Tips On Tips # 3

Lateral movement of the spine; a zesty ingredient to add to your daily diet.

Let's make this a little more simple, by reviewing the previous article from yesterday. I'll wait; Go take a peek! Get your mirror, your chair, your rolled up towel (if needed), your music of choice, and your very own special spot.

  • Find your chair, sit upright (no leaning back or forward) with your body aligned. CORE engaged, as instructed in yesterday's article, let's begin.

  • With your arms up and just below shoulder height and out to the side (a little forward of the shoulder), inhale to prepare. This position can help to protect the shoulder area. Again, if you have something going on with your shoulder girdle, seek a professional. If you are able to exercise, you can crisscross your arms across your chest to protect your shoulder/arm.

  • As you exhale, begin to slowly laterally take your torso up-and-over to your right side only as far as you can keep your tush planted on the chair. If one of your cheeks begins to lift, STOP. That's your body sending you a memo. Stay within your range-of-motion. Too, seize the moment: work on keeping your tush/hips square in front of you, and down.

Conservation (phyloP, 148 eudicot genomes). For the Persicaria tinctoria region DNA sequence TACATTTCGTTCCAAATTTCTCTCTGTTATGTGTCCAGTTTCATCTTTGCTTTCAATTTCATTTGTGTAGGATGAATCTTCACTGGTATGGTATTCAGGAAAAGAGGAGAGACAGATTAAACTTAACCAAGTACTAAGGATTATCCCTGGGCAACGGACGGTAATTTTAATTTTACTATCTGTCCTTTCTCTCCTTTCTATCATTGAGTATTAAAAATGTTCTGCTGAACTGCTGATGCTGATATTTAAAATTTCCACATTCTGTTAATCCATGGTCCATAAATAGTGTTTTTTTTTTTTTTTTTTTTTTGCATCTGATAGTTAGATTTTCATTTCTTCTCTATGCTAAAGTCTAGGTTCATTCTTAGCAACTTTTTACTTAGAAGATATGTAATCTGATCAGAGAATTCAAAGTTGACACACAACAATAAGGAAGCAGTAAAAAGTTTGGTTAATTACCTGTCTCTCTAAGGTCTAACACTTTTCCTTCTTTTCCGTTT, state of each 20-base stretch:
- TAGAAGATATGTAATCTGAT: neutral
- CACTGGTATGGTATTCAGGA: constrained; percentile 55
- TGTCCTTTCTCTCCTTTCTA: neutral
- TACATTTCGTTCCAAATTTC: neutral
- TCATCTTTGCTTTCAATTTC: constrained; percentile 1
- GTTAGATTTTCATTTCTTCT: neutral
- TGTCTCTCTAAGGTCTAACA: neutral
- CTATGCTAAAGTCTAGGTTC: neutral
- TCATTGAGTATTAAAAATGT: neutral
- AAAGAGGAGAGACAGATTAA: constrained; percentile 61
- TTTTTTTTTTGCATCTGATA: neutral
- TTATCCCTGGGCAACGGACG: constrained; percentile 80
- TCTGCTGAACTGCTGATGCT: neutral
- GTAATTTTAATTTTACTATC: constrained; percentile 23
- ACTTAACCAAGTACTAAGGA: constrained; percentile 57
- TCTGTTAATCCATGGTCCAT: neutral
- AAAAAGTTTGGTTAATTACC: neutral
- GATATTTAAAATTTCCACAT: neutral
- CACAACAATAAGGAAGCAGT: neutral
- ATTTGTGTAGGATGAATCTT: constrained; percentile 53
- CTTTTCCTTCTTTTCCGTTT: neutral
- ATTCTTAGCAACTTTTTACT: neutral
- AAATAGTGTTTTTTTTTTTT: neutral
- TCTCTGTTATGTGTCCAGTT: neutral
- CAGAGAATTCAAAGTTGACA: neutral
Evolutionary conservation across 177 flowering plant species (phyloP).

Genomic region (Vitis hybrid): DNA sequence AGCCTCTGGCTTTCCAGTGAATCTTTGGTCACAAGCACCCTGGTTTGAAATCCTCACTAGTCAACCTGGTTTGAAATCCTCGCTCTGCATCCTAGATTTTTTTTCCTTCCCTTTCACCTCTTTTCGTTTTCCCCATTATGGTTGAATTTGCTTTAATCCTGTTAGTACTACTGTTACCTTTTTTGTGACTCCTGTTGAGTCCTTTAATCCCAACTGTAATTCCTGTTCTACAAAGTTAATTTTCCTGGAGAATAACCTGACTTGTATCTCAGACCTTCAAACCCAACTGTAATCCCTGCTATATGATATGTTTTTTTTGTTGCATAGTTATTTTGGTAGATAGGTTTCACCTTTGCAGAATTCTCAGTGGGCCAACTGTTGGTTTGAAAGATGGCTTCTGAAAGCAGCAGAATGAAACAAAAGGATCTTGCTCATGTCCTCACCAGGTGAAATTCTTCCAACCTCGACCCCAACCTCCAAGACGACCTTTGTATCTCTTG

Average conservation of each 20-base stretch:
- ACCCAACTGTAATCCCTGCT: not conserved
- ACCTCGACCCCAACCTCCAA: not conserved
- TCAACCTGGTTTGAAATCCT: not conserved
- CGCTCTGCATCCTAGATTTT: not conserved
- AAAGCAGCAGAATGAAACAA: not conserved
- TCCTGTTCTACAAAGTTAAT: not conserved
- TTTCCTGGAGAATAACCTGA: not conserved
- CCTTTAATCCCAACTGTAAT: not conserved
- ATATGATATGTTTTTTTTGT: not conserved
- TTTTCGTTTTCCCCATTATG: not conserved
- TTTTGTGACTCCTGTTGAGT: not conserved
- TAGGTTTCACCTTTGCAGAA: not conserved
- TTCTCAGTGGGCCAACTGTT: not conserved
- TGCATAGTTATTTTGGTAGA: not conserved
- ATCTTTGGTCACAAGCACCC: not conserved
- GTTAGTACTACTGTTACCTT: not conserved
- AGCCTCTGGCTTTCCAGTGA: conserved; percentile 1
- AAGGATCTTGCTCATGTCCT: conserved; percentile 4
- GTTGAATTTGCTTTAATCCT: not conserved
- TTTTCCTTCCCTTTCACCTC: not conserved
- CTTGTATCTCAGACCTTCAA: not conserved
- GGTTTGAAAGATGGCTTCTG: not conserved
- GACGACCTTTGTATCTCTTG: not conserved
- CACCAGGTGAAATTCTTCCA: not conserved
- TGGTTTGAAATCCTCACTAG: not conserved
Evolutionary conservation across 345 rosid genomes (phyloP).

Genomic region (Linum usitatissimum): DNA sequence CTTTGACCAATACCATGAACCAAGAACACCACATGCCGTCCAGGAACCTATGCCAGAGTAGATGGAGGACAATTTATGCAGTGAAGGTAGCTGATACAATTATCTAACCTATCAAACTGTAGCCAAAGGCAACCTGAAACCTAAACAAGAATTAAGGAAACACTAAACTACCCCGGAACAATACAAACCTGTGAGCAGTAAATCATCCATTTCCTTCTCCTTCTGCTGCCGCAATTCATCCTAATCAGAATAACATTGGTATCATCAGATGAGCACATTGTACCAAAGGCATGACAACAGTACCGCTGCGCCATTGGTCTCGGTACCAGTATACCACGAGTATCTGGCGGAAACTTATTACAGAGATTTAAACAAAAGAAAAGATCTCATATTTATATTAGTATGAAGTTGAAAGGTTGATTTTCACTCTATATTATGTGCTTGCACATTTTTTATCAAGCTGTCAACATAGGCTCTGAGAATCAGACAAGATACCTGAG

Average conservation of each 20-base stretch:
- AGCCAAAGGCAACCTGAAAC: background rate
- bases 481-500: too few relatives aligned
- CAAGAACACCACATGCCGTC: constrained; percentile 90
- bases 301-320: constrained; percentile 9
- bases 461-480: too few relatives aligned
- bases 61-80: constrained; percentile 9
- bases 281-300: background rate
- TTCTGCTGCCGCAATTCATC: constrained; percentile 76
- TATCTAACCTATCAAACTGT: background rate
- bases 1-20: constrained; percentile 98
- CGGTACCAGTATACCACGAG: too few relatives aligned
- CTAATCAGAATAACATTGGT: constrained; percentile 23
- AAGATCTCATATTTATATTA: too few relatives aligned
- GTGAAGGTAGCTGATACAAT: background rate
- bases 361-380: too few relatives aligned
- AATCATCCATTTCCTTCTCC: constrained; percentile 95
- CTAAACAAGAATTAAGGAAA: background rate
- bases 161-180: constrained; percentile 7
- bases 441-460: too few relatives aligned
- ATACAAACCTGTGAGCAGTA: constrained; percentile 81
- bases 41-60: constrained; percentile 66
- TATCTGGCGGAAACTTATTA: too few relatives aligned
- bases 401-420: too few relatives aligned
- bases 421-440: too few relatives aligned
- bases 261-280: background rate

• Allowing your arms to float with you, but keeping them in the same plane, same level, same distance a part. Keep them stable.

  • Inhale at the bottom. As you exhale, begin to return slowly to the top. Stop.

  • Inhale to prepare. Exhale as you begin to lift up and over to your left side.

  • Inhale at the bottom. Exhale as you begin lifting yourself back up slowly to the beginning position. Stop. Repeat 5 x on both sides.

I stress saying up-and-over, because we are NOT talking about slumping over to the side. Too many people get caught in that trap. This is NOT about seeing how far you can lean. Again, it's about precision and control. Up-and-Over? That means you are lifting UP your body, your rib cage, and then slowly moving laterally from the torso OVER, or OUT to the side.

All too often we think putting our bodies in a wide range of motion, ROM, is the desired goal. That works for those who are far advanced, and most of us may never be there. What matters is that you find the ROM for your particular body. Keeping that range is critical to performing the move so that you do not lose control of your stability and balance. Therefore, we can comfortably say: ROM=Stability, Balance, Control.

CAUTION: Exercise at your own risk. Seek a trusted health professional before starting any exercise program.

Copyright © 2008 by Ellen M. Samples. All rights reserved.